2013: Lost WWII I-400 class Japanese mega submarine found off Barbers Point Hawaii

Lost WWII I-400 class Japanese mega submarine found off Barbers Point

Photo story (Clockwise from top left): (1) WWII I-400 class Japanese mega submarine I-400 with its forward catapult and long Plane Hanger during WWII. (2) Aichi M6A1 Seiran during WWII (3) Pearl Harbor attack was successfully carried out under the auspices of Admiral Isoroku Yamamoto. (4) After being captured by U.S. Navy, officers of I-400 photographed in 1945. (5) The 14cm /40 11th Year Type naval gun aboard I-400 being examined by U.S. Navy Personnel (6) HURL photo of I-400 submerged off the coast of Oahu.

The WWII I-400 class Japanese mega submarines were the largest subs of WWII and remained largest ever built till the 1960s. Three Aichi M6A1 Seiran floatplanes, which had foldable wings & stabilizers, were carried by the mega subs to their desired destinations, undetected under water. Each Aichi M6A1 Seiran aircrafts were armed with an 800 kg or 1,800 lb bomb or a torpedo. 8 torpedo tubes were also mounted in the bow of the I-400, four above & four below. A ‘14cm /40 11th Year Type’ naval gun & four more anti aircraft machine guns gave the mega sub further aerial protection.

I-400s were designed to surface, launch the Aichi M6A1 Seiran aircrafts aboard and then quickly dive under water before the enemy could discover them. The mega sub had the displacement of 6,670 tons. The weight of water that a naval vessel displaces when it’s floating is called its displacement. It’s the same as the weight of the loaded naval vessel according to principle of Archimedes. The sub was 400 ft long, with a beam or width of 39.4 ft. Its draft or the distance from the keel to the waterline was 23 ft. Four 1,680 kW or 2,250 hp diesel engines propelled it while surfaced and two 1,600 kW or 2,100 hp electric motors propelled the sub while submerged. The mega sub carried 144 naval officers and men.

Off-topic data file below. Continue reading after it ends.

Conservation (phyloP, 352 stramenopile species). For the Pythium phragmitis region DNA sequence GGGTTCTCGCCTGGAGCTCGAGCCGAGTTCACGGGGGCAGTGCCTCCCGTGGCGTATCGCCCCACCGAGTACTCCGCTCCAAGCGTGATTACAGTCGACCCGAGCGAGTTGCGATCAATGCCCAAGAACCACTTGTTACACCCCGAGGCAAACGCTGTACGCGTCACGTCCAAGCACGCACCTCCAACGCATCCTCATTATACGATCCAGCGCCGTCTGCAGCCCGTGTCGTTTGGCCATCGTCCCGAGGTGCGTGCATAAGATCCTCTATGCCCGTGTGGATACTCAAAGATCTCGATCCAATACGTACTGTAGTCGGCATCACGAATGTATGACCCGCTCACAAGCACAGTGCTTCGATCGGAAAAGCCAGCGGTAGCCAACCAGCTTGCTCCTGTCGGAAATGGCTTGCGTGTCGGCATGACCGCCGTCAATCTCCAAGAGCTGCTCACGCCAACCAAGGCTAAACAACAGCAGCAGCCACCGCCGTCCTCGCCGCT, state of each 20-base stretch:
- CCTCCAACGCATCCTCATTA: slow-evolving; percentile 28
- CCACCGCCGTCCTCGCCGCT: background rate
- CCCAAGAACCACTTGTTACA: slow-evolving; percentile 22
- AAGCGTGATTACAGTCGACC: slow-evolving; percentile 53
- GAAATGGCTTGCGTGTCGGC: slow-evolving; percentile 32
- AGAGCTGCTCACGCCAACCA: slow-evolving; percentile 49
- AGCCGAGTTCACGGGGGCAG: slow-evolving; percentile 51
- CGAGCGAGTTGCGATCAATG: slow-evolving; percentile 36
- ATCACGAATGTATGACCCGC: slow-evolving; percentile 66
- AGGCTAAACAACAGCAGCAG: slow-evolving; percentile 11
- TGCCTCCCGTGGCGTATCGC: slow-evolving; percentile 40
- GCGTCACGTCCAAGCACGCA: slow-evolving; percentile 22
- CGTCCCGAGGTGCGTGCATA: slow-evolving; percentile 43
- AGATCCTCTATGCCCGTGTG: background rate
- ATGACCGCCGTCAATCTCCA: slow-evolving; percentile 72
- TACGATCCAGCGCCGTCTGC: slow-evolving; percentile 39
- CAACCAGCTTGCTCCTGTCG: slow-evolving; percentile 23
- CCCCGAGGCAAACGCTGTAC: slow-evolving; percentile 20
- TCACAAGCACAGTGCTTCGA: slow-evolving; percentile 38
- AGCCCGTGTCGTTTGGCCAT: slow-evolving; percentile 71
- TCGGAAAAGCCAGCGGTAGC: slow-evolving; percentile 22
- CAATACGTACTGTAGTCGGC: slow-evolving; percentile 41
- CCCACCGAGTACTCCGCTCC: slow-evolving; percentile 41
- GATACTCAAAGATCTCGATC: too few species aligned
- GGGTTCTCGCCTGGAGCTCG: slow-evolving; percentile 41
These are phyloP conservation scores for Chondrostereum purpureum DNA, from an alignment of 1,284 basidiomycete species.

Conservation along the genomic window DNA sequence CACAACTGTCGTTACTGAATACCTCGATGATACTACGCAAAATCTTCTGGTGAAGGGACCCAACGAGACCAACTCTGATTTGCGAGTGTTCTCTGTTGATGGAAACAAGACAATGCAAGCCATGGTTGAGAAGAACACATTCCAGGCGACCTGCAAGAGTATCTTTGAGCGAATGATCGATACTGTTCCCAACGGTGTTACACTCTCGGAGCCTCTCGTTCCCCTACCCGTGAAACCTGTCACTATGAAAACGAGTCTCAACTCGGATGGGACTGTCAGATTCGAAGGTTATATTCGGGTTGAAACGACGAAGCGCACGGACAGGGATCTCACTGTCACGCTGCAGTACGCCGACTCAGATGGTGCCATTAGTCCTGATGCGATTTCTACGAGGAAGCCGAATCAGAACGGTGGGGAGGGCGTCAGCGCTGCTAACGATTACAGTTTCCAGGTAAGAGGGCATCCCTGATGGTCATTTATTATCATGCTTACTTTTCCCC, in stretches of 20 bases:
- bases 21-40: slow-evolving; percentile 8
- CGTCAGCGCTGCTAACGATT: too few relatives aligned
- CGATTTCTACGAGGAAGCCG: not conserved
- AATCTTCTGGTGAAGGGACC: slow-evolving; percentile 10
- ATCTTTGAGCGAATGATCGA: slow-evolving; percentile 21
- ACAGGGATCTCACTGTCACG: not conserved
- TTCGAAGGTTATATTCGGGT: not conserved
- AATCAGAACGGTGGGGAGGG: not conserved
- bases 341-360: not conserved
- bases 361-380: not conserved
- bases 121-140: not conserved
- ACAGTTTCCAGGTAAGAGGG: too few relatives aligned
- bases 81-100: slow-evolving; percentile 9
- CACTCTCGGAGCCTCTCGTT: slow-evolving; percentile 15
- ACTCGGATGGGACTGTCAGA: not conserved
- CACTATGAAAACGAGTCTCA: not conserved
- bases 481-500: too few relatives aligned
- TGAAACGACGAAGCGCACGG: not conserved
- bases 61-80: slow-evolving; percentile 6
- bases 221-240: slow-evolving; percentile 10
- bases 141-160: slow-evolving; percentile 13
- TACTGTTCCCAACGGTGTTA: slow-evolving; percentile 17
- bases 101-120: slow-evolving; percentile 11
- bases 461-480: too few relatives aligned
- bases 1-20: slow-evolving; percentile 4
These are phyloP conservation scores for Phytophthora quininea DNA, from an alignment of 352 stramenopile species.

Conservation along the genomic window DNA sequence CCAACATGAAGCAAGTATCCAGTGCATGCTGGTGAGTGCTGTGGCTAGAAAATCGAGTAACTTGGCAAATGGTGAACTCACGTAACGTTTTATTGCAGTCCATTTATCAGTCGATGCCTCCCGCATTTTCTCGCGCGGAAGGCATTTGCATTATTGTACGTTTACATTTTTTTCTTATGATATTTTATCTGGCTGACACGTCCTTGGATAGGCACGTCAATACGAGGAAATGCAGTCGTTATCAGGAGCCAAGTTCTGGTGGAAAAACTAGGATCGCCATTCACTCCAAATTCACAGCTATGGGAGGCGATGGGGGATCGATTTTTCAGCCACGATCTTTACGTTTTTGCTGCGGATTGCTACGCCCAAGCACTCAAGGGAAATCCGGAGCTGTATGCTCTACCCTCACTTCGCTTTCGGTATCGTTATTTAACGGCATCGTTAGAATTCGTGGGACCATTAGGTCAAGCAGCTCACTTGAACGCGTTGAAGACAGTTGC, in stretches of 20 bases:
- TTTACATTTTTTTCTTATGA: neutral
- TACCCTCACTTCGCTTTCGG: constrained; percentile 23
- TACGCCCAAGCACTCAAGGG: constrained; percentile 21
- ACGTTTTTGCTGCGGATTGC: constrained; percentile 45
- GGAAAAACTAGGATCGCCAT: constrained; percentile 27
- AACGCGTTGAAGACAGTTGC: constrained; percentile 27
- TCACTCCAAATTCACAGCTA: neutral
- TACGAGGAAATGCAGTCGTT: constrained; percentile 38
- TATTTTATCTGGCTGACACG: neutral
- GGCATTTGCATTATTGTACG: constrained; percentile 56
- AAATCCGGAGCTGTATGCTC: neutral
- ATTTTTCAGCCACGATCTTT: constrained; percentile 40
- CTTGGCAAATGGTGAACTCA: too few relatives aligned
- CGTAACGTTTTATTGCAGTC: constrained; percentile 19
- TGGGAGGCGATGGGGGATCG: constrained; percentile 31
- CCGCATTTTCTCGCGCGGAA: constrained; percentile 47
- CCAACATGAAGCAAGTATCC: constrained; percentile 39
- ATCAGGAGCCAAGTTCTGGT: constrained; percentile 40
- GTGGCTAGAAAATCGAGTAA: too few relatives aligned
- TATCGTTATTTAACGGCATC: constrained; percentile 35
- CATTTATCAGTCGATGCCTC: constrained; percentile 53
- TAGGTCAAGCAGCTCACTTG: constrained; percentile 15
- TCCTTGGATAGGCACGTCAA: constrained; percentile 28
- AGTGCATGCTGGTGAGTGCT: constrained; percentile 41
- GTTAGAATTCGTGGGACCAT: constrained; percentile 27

The WWII I-400 class Japanese mega submarine was the brainchild of Commander in Chief of Japanese fleet, Admiral Isoroku Yamamoto. On 7th December 1941, the surprise military attack against U.S. naval base at Pearl Harbor, Hawaii, was successfully carried out under the auspices of Yamamoto and Chuichi Nagumo, Commander in Chief of the Japanese Navy’s main aircraft carrier force, the First Air Fleet. The United States had 8 battleships, 30 destroyers, 8 cruisers, 1 coast guard Cutter, 4 submarines, 49 other ships and around 390 aircrafts at Pearl Harbor. The Japanese used 2 battleships, 6 aircraft carriers, 1 light cruiser, 2 heavy cruisers, 8 tankers, 9 destroyers, 5 midget submarines, 23 fleet submarines and 414 aircrafts in the attack.

In the assault, United States lost 2,402 troopers with 1,247 more wounded. The U.S. losses include- 4 battleships & 2 other ships were sunk, 1 battleship was grounded, 3 battleships, 3 cruisers, 3 destroyers, 3 cruisers, 3 other ships & 159 aircrafts were damaged and 188 aircrafts were completely destroyed. The Japanese forces lost 64 men, 1 got captured. Japanese losses include- 1 midget submarine was grounded, 4 midget submarines were sunk and 29 aircrafts were destroyed.

At Pearl Harbor, the Japanese achieved a major tactical victory. After it, the United States joined the Allies against the Axis forces and declared war on the Japanese Empire. Germany & Italy declared war against the U.S. subsequently.